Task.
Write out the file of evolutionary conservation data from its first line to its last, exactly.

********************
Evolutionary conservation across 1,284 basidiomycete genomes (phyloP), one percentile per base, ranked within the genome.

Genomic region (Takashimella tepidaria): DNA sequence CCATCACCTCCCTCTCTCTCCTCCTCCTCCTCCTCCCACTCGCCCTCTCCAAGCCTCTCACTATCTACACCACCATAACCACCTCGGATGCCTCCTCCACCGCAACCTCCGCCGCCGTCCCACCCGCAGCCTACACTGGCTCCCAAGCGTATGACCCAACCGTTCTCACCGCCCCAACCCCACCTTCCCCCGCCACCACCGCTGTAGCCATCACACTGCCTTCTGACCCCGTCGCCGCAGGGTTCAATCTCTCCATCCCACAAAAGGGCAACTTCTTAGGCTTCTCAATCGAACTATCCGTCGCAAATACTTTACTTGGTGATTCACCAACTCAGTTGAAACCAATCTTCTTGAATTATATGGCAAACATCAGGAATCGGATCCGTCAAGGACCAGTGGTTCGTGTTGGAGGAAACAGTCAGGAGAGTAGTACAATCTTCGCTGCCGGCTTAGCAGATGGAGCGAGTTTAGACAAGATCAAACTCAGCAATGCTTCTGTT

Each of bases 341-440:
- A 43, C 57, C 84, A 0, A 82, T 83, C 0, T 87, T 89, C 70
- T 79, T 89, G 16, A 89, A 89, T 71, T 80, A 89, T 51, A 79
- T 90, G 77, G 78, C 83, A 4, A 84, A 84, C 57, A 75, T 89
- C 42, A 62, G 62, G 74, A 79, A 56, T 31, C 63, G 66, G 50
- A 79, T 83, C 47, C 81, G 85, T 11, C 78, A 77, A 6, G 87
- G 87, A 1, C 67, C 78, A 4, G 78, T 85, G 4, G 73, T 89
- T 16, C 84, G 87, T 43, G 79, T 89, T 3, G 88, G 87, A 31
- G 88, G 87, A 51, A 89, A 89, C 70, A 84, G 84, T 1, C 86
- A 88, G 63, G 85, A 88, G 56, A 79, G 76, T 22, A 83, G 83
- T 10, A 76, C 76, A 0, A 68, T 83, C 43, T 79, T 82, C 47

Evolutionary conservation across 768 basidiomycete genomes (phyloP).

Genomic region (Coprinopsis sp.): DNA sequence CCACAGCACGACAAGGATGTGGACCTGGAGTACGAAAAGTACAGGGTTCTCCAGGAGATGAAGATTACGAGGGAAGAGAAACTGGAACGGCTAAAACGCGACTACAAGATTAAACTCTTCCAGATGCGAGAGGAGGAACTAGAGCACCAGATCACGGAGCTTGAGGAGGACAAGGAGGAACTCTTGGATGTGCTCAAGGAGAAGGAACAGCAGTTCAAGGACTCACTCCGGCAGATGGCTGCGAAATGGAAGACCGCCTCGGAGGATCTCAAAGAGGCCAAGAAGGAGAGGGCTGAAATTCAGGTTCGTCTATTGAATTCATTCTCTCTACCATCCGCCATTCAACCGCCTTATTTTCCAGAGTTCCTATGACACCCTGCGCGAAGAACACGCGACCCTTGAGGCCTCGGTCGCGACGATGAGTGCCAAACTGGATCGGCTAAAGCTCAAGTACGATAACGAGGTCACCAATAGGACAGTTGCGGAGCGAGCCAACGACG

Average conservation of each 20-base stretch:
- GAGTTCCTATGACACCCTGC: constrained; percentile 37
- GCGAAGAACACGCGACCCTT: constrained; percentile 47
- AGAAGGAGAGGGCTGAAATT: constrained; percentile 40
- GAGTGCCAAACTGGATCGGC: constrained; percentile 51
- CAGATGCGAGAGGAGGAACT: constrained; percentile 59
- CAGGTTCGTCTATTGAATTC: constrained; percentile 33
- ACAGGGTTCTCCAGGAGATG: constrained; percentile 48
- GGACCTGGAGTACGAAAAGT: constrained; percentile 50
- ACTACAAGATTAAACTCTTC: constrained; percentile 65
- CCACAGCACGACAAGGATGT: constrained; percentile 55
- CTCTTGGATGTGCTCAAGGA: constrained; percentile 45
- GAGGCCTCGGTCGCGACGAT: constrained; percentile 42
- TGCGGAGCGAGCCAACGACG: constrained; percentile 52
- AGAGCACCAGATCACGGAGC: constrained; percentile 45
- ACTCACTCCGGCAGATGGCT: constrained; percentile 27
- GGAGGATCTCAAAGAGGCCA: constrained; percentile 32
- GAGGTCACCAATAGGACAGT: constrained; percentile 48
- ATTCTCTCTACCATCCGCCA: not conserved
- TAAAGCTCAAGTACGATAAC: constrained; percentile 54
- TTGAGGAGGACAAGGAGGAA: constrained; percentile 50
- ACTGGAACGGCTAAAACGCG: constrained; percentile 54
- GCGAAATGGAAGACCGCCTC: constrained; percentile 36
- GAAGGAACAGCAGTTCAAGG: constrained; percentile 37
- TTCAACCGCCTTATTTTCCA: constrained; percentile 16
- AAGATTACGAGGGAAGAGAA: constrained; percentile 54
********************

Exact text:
Evolutionary conservation across 1,284 basidiomycete genomes (phyloP), one percentile per base, ranked within the genome.

Genomic region (Takashimella tepidaria): DNA sequence CCATCACCTCCCTCTCTCTCCTCCTCCTCCTCCTCCCACTCGCCCTCTCCAAGCCTCTCACTATCTACACCACCATAACCACCTCGGATGCCTCCTCCACCGCAACCTCCGCCGCCGTCCCACCCGCAGCCTACACTGGCTCCCAAGCGTATGACCCAACCGTTCTCACCGCCCCAACCCCACCTTCCCCCGCCACCACCGCTGTAGCCATCACACTGCCTTCTGACCCCGTCGCCGCAGGGTTCAATCTCTCCATCCCACAAAAGGGCAACTTCTTAGGCTTCTCAATCGAACTATCCGTCGCAAATACTTTACTTGGTGATTCACCAACTCAGTTGAAACCAATCTTCTTGAATTATATGGCAAACATCAGGAATCGGATCCGTCAAGGACCAGTGGTTCGTGTTGGAGGAAACAGTCAGGAGAGTAGTACAATCTTCGCTGCCGGCTTAGCAGATGGAGCGAGTTTAGACAAGATCAAACTCAGCAATGCTTCTGTT

Each of bases 341-440:
- A 43, C 57, C 84, A 0, A 82, T 83, C 0, T 87, T 89, C 70
- T 79, T 89, G 16, A 89, A 89, T 71, T 80, A 89, T 51, A 79
- T 90, G 77, G 78, C 83, A 4, A 84, A 84, C 57, A 75, T 89
- C 42, A 62, G 62, G 74, A 79, A 56, T 31, C 63, G 66, G 50
- A 79, T 83, C 47, C 81, G 85, T 11, C 78, A 77, A 6, G 87
- G 87, A 1, C 67, C 78, A 4, G 78, T 85, G 4, G 73, T 89
- T 16, C 84, G 87, T 43, G 79, T 89, T 3, G 88, G 87, A 31
- G 88, G 87, A 51, A 89, A 89, C 70, A 84, G 84, T 1, C 86
- A 88, G 63, G 85, A 88, G 56, A 79, G 76, T 22, A 83, G 83
- T 10, A 76, C 76, A 0, A 68, T 83, C 43, T 79, T 82, C 47

Evolutionary conservation across 768 basidiomycete genomes (phyloP).

Genomic region (Coprinopsis sp.): DNA sequence CCACAGCACGACAAGGATGTGGACCTGGAGTACGAAAAGTACAGGGTTCTCCAGGAGATGAAGATTACGAGGGAAGAGAAACTGGAACGGCTAAAACGCGACTACAAGATTAAACTCTTCCAGATGCGAGAGGAGGAACTAGAGCACCAGATCACGGAGCTTGAGGAGGACAAGGAGGAACTCTTGGATGTGCTCAAGGAGAAGGAACAGCAGTTCAAGGACTCACTCCGGCAGATGGCTGCGAAATGGAAGACCGCCTCGGAGGATCTCAAAGAGGCCAAGAAGGAGAGGGCTGAAATTCAGGTTCGTCTATTGAATTCATTCTCTCTACCATCCGCCATTCAACCGCCTTATTTTCCAGAGTTCCTATGACACCCTGCGCGAAGAACACGCGACCCTTGAGGCCTCGGTCGCGACGATGAGTGCCAAACTGGATCGGCTAAAGCTCAAGTACGATAACGAGGTCACCAATAGGACAGTTGCGGAGCGAGCCAACGACG

Average conservation of each 20-base stretch:
- GAGTTCCTATGACACCCTGC: constrained; percentile 37
- GCGAAGAACACGCGACCCTT: constrained; percentile 47
- AGAAGGAGAGGGCTGAAATT: constrained; percentile 40
- GAGTGCCAAACTGGATCGGC: constrained; percentile 51
- CAGATGCGAGAGGAGGAACT: constrained; percentile 59
- CAGGTTCGTCTATTGAATTC: constrained; percentile 33
- ACAGGGTTCTCCAGGAGATG: constrained; percentile 48
- GGACCTGGAGTACGAAAAGT: constrained; percentile 50
- ACTACAAGATTAAACTCTTC: constrained; percentile 65
- CCACAGCACGACAAGGATGT: constrained; percentile 55
- CTCTTGGATGTGCTCAAGGA: constrained; percentile 45
- GAGGCCTCGGTCGCGACGAT: constrained; percentile 42
- TGCGGAGCGAGCCAACGACG: constrained; percentile 52
- AGAGCACCAGATCACGGAGC: constrained; percentile 45
- ACTCACTCCGGCAGATGGCT: constrained; percentile 27
- GGAGGATCTCAAAGAGGCCA: constrained; percentile 32
- GAGGTCACCAATAGGACAGT: constrained; percentile 48
- ATTCTCTCTACCATCCGCCA: not conserved
- TAAAGCTCAAGTACGATAAC: constrained; percentile 54
- TTGAGGAGGACAAGGAGGAA: constrained; percentile 50
- ACTGGAACGGCTAAAACGCG: constrained; percentile 54
- GCGAAATGGAAGACCGCCTC: constrained; percentile 36
- GAAGGAACAGCAGTTCAAGG: constrained; percentile 37
- TTCAACCGCCTTATTTTCCA: constrained; percentile 16
- AAGATTACGAGGGAAGAGAA: constrained; percentile 54